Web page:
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As all members should now know, the website has been reconfigured to make accessing all membership restricted areas simpler, with one password. To read Mercury and access the forums it will now be necessary to create an account. Your access request will be checked against the list of paid-up members and then confirmed. Please allow between 24 and 48 hours for this to be done as it is a manual process. However, it can usually be done within a few hours.

Mercury editorial. Volume 37 Issue 2

This year, on the 20th July 2019, it is the 50th anniversary of the first step on the moon, by Neil Armstrong.  This special edition of Mercury, with a printed copy made available to all CAS members who attend the next meeting, is devoted entirely to recognising and celebrating this amazing feat.

 We are on the cusp of the next steps in space exploration – it may be 50 years since the first landing, but many more achievements have been made since. Several lunar missions followed, unfortunately curtailed more by political expediency than lack of scientific will or progress, then many more space missions made possible by the Space Shuttle. This has benefited astronomy enormously, the shuttle being used to launch the Hubble telescope. The USA plans to return to the moon in 2024, with other countries such as China already landing probes and un-manned explorers this year.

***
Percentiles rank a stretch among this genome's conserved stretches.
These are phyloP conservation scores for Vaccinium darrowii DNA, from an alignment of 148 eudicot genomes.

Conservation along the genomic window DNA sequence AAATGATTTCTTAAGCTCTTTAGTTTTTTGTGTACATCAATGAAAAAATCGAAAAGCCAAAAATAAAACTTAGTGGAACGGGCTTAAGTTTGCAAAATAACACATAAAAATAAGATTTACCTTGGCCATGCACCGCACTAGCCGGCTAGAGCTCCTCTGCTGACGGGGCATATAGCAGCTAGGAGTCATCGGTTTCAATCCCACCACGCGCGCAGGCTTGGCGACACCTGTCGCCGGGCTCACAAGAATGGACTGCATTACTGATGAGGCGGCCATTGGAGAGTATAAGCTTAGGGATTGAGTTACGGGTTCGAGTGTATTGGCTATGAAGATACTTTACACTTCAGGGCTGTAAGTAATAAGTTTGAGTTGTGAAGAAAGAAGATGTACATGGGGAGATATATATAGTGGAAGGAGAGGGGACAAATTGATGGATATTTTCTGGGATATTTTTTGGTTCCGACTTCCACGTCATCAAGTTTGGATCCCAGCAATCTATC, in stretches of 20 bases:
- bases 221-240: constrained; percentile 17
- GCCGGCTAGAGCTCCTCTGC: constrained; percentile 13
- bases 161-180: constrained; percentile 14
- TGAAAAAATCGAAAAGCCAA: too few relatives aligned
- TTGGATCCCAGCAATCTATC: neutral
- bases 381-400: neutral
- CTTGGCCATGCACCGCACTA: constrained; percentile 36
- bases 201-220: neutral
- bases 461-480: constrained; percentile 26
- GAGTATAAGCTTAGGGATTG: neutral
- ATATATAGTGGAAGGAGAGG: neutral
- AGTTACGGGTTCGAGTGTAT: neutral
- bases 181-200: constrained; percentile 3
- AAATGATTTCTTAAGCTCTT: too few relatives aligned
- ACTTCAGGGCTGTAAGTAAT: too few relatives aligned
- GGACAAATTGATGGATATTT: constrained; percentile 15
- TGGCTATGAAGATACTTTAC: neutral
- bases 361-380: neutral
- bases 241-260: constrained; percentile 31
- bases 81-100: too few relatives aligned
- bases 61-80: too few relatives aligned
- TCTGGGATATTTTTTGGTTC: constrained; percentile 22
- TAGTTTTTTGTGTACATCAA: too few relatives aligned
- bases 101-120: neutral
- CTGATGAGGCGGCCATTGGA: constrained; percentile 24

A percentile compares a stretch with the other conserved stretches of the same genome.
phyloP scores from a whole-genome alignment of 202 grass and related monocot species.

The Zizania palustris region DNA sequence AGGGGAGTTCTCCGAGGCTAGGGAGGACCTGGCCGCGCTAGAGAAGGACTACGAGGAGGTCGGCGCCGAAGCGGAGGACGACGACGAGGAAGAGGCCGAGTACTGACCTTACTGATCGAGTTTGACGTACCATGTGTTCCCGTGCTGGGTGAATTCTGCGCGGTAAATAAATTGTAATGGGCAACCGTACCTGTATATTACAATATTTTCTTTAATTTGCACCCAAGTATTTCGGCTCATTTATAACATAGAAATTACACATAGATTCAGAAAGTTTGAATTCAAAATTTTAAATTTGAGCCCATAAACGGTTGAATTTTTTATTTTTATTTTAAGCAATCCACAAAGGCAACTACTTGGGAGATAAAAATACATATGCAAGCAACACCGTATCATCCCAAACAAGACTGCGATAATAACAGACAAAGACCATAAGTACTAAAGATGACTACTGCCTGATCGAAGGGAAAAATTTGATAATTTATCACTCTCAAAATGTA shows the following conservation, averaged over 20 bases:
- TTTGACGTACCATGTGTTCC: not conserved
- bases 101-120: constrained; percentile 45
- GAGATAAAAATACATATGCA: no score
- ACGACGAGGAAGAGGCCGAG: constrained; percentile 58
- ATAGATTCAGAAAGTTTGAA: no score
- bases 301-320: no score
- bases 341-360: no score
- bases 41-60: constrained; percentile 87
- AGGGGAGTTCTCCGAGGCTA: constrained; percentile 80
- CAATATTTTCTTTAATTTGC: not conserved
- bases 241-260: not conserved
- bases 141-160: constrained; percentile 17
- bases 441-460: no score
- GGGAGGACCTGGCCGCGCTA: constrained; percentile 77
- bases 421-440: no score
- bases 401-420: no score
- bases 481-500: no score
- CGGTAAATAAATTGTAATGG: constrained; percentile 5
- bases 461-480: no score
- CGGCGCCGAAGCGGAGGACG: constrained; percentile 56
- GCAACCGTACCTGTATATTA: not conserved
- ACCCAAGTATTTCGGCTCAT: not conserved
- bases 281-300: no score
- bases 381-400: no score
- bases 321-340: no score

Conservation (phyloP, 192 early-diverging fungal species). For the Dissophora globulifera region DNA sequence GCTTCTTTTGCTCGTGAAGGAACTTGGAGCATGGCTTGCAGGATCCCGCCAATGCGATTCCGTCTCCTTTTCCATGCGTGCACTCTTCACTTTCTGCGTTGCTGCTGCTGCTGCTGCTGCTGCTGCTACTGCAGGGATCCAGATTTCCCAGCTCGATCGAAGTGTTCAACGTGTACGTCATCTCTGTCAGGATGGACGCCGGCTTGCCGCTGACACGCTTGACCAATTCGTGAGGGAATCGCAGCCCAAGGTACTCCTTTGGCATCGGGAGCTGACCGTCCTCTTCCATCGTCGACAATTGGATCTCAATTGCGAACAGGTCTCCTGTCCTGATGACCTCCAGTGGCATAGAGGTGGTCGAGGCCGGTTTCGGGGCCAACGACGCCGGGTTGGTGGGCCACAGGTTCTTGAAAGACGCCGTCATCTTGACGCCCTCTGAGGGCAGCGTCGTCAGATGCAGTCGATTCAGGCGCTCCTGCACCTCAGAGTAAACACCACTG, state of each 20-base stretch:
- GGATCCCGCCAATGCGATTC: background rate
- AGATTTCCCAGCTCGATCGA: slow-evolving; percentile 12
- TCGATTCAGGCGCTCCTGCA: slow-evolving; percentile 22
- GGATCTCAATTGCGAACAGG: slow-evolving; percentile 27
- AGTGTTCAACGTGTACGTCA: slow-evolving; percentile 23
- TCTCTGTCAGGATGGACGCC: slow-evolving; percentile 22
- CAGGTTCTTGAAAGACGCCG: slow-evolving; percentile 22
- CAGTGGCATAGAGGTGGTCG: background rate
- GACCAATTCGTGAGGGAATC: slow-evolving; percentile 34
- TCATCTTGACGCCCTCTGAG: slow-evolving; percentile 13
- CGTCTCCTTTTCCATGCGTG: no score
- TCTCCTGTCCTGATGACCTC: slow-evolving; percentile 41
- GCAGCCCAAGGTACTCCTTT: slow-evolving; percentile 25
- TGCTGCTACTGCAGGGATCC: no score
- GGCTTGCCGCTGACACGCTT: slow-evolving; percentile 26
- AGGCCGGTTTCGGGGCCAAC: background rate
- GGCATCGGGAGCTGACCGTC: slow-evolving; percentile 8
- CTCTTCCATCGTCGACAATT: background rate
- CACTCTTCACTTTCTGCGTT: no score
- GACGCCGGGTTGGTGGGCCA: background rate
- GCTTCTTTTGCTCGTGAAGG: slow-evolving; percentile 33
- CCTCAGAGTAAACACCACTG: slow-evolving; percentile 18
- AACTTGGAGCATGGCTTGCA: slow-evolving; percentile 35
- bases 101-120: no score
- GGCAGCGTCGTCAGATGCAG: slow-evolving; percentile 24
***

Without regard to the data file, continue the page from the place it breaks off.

While there has been a lot of discussion about why we have not followed up on space travel by building a permanent moon base, which has fueled speculation and conspiracy theories galore, it is encouraging now to hear about governments and private organisations making plans for a permanent manned moon base within the next few years, rather than decades.

I therefore thought it fitting that we should dedicate this edition of Mercury to the moon landing and look forward with much hope to successfully reaching the other worlds of our solar system and eventually, other solar systems. Travelling to planets within our immediate vicinity takes long enough, 9 months one-way to Mars for example. The method of travel to other star systems is currently way beyond our technical capability, requiring either a method of near light-speed travel or some means of avoiding conventional light-speed limitations. How or when this can be achieved is still a huge speculation and could be yet hundreds or thousands of years in the future, if at all.